Updated Feb. 1, 8:10 p.m.
After nearly a year of pandemic disruption, Tulsa Public Schools students at all grade levels could return to in-person instruction by the end of February according to the district's superintendent.
"Over the last month, we have seen our longest sustained decline in Tulsa-area COVID-19 rates since the pandemic began. Based on our current COVID trajectory and subject to board approval, I believe that we can bring all of our students back to in-person learning before the end of February," Dr. Deborah Gist wrote in a Monday morning letter to TPS parents and families.
At a Monday morning press conference, Gist acknowledged a significant, months-long public pressure campaign, championed by Gov. Kevin Stitt, to get the district to offer in-person learning as an option despite high levels of infection locally, but said that played no role in her suggesting an earlier return.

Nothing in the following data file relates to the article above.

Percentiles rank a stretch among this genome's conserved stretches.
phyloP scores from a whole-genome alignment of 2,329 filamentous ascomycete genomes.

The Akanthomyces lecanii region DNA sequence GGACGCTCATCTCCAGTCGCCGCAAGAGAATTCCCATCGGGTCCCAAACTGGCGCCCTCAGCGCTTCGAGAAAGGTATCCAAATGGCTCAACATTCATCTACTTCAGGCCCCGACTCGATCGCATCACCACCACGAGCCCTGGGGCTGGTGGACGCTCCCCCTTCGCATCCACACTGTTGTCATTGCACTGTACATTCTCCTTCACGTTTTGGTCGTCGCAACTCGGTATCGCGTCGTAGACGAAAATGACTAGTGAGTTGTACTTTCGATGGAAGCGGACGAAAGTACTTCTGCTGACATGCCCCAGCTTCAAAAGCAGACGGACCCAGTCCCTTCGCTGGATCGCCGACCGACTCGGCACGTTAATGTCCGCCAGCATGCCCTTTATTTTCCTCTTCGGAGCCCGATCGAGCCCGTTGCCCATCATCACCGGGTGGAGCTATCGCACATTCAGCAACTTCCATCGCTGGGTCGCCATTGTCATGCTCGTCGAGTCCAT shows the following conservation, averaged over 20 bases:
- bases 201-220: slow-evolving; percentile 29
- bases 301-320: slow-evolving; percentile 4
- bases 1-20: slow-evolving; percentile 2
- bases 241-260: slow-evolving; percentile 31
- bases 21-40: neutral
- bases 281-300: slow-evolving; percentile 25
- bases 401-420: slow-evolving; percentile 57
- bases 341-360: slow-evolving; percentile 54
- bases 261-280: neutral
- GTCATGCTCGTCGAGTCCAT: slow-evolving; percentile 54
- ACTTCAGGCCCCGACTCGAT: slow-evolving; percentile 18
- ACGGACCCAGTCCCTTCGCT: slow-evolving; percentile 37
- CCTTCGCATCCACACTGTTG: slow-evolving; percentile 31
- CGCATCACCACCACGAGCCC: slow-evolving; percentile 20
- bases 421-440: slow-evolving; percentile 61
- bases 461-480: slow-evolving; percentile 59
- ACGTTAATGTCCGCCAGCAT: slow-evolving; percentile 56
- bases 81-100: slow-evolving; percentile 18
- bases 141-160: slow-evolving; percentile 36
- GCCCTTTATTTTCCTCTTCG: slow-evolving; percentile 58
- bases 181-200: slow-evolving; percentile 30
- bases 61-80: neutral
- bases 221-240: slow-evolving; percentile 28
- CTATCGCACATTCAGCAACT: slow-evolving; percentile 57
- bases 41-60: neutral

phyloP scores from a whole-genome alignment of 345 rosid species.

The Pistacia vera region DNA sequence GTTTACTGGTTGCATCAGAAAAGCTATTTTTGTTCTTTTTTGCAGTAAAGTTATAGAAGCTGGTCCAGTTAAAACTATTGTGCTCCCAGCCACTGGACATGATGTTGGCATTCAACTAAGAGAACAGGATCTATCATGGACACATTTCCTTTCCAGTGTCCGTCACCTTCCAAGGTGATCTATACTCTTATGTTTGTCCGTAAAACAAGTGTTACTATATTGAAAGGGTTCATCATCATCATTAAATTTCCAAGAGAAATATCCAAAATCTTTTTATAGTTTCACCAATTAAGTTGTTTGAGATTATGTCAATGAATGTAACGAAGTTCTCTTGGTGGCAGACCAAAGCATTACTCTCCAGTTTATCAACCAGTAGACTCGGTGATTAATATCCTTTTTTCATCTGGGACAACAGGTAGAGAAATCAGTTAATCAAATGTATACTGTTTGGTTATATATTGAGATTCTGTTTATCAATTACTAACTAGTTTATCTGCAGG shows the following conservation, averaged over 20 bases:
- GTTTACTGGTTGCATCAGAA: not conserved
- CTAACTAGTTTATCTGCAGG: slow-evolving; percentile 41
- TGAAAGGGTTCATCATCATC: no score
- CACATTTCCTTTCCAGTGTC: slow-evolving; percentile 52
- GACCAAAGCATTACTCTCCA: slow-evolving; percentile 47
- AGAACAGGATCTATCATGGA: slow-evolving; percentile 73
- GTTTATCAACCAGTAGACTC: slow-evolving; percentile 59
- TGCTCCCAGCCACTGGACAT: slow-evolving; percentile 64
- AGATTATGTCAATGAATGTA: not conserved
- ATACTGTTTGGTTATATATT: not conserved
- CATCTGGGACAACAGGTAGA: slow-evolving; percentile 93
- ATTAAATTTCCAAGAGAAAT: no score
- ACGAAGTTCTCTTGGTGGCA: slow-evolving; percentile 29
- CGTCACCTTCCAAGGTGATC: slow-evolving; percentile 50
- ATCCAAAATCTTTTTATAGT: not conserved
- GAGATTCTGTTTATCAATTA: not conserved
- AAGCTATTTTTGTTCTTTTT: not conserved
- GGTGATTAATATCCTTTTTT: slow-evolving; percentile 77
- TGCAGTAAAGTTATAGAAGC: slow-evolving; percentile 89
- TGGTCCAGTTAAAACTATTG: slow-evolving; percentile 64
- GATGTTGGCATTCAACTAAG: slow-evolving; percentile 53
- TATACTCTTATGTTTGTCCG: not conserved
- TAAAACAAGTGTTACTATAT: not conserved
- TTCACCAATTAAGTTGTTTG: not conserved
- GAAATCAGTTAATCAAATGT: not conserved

"This decision is not about public pressure. Because there's public pressure, people think that you're reacting to that public pressure. Quite the opposite," Gist said. "We are staying grounded in what I said in our comments is our north star, which, throughout this experience, will be: 'Follow the science, the data, the public health professionals.'"
Gist repeated her call for school faculty and support staff to be given higher priority in distribution of a COVID-19 vaccine, and characterized as "disappointing" recent remarks from the governor's office disparaging her and Tulsa's local teacher and support staff union chapters.
"When people have the vaccine, if they're exposed they do not have to quarantine," Gist said. "So asking for vaccines for educators is not just about Tulsa. It is about all of Oklahoma. It's about not just keeping our team members safe, which of course it is, but it's also about keeping our students in school."
Gist said she would present the idea to the TPS Board of Education at their meeting Monday evening, though the item is not on the agenda and as such will not come to a same-day vote.